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Outracing Ignorance: Preserving Manuscripts Threatened by War and Cultural Trafficking

Academic & Research
Tuesday, June 7, 2016, 5:30 pm – 8:00 pm

The Hill Museum & Manuscript Library (HMML) began in 1965 as a project to microfilm monastic manuscripts in Cold War Europe. Since then HMML’s focus has widened to libraries in Ethiopia, the Middle East, South India, and the Timbuktu region of Mali. HMML digitized manuscripts in Syria from 2005-2012 and has been active in Iraq since 2009, working in many areas since devastated by civil war and the forces of the Islamic State. In current projects, HMML continues its work with the manuscripts of endangered Christian communities and is also digitizing the major Islamic manuscript collections of the Old City of Jerusalem and several family libraries rescued from Timbuktu. Since 1965 HMML’s efforts have preserved more than 150,000 manuscripts in microfilm and now digital form, with 50,000 photographed in the Middle East, India, and Africa since 2003. This presentation will introduce the rationale and methods of HMML’s work, survey some of the manuscript cultures represented in recent projects and the threats to them, and describe HMML’s efforts to share the contents of these manuscripts as widely as possible through cataloging and innovative digital platforms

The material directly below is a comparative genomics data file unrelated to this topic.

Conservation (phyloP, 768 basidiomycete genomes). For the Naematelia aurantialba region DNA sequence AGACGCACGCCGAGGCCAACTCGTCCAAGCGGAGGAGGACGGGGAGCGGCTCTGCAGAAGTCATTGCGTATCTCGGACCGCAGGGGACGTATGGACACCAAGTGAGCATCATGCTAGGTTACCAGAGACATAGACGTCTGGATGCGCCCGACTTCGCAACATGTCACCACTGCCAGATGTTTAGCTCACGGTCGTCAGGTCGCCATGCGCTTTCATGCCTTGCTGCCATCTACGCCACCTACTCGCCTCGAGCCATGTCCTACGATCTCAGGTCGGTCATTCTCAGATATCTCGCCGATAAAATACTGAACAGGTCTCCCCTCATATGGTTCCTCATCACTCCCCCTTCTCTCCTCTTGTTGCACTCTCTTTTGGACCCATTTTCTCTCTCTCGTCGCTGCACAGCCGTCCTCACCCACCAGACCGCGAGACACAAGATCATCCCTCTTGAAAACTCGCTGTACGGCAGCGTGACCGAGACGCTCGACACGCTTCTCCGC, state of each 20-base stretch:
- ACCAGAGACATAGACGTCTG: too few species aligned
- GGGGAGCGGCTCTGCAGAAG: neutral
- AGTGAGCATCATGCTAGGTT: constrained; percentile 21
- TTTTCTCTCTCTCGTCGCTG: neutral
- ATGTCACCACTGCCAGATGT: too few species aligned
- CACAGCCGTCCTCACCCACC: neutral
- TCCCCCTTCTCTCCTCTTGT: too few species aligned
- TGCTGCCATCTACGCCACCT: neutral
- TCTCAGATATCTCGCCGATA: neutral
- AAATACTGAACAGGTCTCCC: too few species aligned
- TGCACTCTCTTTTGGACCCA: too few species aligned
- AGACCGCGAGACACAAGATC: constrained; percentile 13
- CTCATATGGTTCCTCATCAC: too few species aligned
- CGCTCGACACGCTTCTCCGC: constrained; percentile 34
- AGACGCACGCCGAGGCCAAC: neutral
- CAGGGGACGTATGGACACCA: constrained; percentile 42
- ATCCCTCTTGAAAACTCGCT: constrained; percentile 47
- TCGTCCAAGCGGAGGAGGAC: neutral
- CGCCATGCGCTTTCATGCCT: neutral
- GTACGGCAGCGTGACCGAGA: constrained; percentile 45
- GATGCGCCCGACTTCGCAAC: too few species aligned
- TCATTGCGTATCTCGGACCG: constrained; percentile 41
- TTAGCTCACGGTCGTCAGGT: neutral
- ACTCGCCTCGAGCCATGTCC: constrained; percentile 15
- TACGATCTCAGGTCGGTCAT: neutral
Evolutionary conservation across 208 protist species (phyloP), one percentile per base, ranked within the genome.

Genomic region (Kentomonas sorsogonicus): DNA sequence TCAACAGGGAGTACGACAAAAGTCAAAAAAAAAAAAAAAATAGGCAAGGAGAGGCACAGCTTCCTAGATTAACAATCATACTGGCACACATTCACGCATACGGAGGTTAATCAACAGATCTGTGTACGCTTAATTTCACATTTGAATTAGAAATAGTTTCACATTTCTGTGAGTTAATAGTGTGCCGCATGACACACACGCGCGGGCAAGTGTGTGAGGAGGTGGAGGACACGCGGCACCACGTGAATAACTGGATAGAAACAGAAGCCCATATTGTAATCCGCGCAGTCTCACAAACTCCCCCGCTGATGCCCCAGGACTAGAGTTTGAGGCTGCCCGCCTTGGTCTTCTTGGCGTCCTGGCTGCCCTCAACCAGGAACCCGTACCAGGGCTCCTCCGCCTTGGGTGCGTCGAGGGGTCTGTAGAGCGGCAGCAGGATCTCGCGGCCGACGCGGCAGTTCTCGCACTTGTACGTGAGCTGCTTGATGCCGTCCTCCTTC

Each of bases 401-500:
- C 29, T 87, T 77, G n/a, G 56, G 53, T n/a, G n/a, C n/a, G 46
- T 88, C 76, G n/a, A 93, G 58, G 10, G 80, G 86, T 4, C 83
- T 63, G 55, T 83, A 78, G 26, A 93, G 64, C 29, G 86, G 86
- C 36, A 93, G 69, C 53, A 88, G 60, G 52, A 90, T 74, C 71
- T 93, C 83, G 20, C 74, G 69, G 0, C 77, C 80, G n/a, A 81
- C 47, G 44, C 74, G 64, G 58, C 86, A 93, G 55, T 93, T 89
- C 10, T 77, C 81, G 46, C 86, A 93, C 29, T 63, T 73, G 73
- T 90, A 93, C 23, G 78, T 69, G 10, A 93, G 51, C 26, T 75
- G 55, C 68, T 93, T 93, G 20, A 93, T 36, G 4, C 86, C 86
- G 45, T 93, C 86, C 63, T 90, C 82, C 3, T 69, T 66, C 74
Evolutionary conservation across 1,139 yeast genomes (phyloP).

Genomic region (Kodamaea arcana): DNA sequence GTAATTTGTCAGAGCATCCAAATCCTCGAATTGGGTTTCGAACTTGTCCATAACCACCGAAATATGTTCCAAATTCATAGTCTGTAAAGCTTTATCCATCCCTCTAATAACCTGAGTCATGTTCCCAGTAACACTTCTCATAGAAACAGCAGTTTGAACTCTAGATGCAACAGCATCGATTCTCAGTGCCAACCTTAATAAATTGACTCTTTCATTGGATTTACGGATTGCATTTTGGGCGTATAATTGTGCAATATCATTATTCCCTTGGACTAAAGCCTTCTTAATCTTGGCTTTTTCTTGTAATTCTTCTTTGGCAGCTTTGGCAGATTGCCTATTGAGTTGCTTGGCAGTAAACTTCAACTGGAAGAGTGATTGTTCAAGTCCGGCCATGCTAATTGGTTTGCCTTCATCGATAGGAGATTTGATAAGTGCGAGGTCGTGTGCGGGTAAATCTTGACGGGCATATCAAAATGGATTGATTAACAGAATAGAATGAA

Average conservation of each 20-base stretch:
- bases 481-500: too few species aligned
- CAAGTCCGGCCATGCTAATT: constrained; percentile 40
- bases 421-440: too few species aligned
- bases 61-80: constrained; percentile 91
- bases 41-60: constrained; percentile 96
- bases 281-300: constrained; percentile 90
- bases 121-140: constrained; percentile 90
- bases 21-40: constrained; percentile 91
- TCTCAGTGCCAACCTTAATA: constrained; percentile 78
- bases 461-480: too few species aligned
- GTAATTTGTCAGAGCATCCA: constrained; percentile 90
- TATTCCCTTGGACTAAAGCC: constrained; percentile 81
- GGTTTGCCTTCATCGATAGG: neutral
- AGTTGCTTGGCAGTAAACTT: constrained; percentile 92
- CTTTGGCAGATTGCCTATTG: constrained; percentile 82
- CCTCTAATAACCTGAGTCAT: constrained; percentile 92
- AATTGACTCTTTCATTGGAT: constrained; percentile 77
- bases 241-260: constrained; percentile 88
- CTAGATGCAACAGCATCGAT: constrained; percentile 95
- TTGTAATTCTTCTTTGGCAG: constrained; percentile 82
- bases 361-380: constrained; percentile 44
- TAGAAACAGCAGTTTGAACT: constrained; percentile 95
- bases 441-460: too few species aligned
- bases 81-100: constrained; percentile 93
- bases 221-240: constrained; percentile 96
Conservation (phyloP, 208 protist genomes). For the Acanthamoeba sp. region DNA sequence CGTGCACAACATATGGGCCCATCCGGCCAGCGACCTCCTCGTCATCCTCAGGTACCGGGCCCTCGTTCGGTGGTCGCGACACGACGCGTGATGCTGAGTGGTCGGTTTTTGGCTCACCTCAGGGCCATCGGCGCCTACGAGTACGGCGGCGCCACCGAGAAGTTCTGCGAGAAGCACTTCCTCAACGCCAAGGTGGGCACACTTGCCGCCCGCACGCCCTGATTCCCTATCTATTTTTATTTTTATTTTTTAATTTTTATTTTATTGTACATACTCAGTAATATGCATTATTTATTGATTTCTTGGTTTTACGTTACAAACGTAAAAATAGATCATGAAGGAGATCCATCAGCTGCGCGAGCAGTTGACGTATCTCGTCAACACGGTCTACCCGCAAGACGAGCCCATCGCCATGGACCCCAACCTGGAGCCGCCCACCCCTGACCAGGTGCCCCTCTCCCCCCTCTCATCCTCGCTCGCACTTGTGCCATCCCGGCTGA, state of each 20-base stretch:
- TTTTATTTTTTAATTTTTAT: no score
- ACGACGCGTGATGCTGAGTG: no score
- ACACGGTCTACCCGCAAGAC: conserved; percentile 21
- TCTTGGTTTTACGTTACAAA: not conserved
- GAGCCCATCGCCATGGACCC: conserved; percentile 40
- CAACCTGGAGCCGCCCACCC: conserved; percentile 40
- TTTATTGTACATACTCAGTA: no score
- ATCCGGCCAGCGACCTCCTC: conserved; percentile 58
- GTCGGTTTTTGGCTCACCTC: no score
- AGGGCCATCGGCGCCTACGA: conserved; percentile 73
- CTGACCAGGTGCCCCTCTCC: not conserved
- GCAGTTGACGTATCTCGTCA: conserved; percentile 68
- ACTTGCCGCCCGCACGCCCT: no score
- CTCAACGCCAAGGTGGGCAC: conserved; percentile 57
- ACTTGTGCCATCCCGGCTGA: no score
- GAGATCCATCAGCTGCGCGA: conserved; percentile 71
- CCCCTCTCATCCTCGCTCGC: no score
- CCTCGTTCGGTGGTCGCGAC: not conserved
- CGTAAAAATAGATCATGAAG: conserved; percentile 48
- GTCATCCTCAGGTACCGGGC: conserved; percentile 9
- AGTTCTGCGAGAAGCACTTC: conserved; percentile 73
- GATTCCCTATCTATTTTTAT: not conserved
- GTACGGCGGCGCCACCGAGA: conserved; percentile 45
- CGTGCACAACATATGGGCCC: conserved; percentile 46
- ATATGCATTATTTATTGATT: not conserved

Columba Stewart OSB, a graduate of Harvard, Yale and Oxford universities, has published extensively in his research field of early Christian monasticism. He is a Benedictine monk of Saint John’s Abbey, Collegeville, Minnesota, USA, and professor of theology at Saint John's School of Theology and Seminary. Since 2003, he has served as executive director of the Hill Museum & Manuscript Library (HMML), a global organization sponsored by Saint John’s University that is the world’s leader in digital manuscript preservation. Stewart has developed HMML’s extensive manuscript digitization initiatives in historic Christian and Muslim communities in the Middle East, Eastern Europe, India and Africa. In the coming academic year, he will be in residence at the Institute for Advanced Study in Princeton, New Jersey, and is the recipient of a 2016 Guggenheim Fellowship for his project to write a new history of the first thousand years of Christian monasticism.

organized by:

Center for Eastern Mediterranean Studies

The Office of the Pro-Rector for Social Sciences and Humanities & Hungarian Affairs